A Little Evo Goes a Long Way - 2010 Mitsubishi Outlander GT Long-Term Road Test

2010 Mitsubishi Outlander Long Term Road Test

2010 Mitsubishi Outlander GT: A Little Evo Goes a Long Way

December 27, 2010


The 2010 Mitsubishi Outlander GT is the big one. The Outlander Sport is the small one. That's confused more than one of us at the office, so now that we've got that out of the way, I can talk a bit about driving the GT.

Having grown up in Southern California, I never once saw the need for all wheel drive. And up until this past weekend, as hard as it may be to believe, I had never driven an all wheel drive car in the rain. Ever.

For me, the need for all wheel drive was somewhat of a fallacy. "You need it for security, you need it for better handling, you need it for traction," the brochures proclaimed. I never bought it. I've managed to make it my whole life without once desiring all wheel drive while on a paved road. Such is the life of luxury we have in Southern California.

Then I found myself driving the Outlander GT and it promptly rained for 5 days.

What I encountered while at the wheel of the GT was a feeling of security and performance I'd never imagined I'd notice.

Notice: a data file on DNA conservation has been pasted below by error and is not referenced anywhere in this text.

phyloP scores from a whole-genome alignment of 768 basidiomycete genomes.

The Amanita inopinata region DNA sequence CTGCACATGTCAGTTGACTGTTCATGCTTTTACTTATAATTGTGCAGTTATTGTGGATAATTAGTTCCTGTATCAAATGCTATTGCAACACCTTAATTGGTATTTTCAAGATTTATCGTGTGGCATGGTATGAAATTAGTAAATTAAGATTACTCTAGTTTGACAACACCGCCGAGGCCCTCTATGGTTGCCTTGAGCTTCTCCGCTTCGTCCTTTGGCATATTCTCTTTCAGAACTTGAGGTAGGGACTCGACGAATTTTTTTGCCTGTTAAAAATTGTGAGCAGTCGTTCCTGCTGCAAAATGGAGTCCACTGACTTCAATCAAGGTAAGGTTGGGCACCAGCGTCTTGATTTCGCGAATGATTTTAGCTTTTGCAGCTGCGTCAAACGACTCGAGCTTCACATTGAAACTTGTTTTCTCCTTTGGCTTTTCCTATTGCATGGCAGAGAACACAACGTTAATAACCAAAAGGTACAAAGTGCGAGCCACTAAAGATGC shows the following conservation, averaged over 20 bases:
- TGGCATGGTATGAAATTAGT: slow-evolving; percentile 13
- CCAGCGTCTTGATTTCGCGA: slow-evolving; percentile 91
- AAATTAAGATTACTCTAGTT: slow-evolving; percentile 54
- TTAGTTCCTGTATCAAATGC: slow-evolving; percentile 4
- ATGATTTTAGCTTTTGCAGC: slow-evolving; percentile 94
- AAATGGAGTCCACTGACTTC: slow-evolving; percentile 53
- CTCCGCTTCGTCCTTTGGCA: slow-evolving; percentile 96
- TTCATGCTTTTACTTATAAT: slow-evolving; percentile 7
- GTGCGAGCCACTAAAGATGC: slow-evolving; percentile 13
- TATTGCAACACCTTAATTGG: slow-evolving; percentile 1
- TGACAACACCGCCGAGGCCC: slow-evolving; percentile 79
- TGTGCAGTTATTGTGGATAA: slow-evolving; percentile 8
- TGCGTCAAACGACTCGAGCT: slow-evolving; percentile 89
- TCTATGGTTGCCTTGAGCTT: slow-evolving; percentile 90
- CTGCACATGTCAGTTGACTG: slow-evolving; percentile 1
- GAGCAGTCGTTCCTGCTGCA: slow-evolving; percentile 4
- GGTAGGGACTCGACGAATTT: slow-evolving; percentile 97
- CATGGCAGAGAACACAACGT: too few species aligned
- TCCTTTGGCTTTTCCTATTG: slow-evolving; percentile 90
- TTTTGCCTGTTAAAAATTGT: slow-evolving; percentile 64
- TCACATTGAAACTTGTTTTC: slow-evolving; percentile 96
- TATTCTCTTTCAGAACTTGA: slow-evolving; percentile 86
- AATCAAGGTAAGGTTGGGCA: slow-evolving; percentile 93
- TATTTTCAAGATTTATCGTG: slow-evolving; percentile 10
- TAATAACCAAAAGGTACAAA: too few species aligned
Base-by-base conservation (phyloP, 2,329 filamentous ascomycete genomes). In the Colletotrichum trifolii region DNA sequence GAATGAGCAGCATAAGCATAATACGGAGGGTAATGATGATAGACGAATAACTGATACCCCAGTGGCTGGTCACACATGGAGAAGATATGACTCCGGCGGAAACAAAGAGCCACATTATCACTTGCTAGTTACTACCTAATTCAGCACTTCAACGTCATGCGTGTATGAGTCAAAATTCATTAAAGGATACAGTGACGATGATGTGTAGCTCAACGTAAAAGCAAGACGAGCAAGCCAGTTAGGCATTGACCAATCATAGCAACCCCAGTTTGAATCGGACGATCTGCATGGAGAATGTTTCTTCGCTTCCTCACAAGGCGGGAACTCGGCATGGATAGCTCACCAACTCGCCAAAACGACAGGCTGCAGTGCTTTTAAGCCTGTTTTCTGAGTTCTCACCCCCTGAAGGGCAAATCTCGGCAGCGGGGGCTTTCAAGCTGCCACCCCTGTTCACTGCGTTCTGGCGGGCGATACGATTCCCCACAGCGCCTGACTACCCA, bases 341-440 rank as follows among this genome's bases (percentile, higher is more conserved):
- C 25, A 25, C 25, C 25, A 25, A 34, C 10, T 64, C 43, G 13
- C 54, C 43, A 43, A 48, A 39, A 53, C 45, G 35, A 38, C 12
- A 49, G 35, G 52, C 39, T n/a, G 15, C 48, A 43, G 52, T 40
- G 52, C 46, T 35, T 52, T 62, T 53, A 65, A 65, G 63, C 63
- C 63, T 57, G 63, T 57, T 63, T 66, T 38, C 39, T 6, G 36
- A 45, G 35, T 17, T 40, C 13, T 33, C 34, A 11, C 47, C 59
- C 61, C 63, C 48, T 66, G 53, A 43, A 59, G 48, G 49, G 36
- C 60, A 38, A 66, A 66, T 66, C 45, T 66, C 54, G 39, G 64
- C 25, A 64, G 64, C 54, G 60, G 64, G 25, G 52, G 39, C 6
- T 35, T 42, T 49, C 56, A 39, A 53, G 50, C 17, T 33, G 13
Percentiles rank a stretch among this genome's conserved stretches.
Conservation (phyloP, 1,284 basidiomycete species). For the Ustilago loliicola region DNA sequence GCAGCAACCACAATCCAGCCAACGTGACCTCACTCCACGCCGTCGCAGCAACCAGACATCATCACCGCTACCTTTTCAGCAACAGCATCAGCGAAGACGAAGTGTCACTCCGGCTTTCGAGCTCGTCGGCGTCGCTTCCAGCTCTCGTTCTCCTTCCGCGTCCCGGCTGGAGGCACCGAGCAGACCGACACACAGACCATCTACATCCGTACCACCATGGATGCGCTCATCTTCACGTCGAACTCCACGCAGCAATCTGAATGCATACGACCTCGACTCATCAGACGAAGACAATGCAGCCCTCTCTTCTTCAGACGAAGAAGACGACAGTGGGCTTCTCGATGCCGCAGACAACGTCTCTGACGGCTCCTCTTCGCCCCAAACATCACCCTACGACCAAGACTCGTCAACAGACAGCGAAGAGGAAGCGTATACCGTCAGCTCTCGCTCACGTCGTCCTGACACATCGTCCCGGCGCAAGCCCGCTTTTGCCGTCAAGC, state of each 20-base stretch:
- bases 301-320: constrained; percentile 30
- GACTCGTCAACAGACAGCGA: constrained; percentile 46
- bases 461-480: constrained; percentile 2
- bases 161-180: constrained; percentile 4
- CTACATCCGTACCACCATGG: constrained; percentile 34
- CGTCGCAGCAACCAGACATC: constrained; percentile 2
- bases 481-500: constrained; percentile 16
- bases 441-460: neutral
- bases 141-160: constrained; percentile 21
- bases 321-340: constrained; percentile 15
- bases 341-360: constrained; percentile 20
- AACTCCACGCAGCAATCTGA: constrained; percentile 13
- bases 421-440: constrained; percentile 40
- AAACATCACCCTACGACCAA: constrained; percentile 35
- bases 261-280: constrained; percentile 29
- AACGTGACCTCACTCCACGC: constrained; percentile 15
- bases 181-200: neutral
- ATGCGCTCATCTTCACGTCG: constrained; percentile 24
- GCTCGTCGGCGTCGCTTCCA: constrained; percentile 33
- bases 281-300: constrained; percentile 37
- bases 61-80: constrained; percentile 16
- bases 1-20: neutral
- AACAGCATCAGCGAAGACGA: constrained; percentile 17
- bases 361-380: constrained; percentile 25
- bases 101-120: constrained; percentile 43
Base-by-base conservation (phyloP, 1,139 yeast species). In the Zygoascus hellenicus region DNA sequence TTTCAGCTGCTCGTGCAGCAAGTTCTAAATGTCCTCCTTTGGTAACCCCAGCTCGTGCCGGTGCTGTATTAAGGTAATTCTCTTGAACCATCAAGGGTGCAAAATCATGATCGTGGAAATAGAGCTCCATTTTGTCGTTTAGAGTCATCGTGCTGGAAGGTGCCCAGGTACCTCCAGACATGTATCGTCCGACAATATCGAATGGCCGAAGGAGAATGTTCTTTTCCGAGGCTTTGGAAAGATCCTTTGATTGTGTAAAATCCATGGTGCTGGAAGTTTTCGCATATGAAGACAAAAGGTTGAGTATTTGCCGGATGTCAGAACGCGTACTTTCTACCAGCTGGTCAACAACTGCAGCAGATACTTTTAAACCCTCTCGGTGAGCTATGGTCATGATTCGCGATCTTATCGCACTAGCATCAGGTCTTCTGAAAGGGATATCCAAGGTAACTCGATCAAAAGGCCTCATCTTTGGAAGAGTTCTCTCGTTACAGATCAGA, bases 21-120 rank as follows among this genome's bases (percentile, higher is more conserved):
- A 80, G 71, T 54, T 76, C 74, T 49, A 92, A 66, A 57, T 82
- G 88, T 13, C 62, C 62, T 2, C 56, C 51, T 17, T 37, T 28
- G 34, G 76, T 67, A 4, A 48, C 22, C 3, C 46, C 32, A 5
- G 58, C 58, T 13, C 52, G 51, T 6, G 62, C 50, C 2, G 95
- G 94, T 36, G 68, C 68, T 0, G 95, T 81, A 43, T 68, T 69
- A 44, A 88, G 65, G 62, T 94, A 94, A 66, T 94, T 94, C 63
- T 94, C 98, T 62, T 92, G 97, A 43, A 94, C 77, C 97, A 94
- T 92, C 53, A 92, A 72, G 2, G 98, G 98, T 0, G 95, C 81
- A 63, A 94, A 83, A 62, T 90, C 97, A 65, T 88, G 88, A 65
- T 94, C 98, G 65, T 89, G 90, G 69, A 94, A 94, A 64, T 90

The security is easy to imagine. What with four wheels driving the GT, and some trick hardware delivering the power, the Outlander was never at a loss, even on LA's notoriously treacherous wet freeways. The performance, though, was an eye-opening experience.

Even a Mazda CX-7, the sports car of crossovers, feels like a big, front-wheel drive wagon but the Outlander GT feels different. The GT exhibited understeer, to be sure, but not excessively. Instead, I was constantly apprised as to what the back wheels were doing, even on a dry road. The steering offered good feedback, and even though the ride was a little stiffer than I wanted on some sections of the freeway, it was never annoying. Dare I say it, there's more than a little Evolution in the Outlander.

No place was this more evident than when I hooned it through the dirt, in the way only a wantonly unprofessional amateur, like myself, can. While a quick handful of e-brake could easily bring the tail out, I found the throttle just as useful in manipulating the tail, enabling me to hold however long of a muddy powerslide I wanted. Try that in a Crosstour/X3/Terrain/Rav-4/CR-V/CX-7.

Here's to hoping Mitsubishi ditches the indifferent interior and injects a little more power into the Outlander the next time around.

Kurt Niebuhr, Photo Editor @ 11,081 miles

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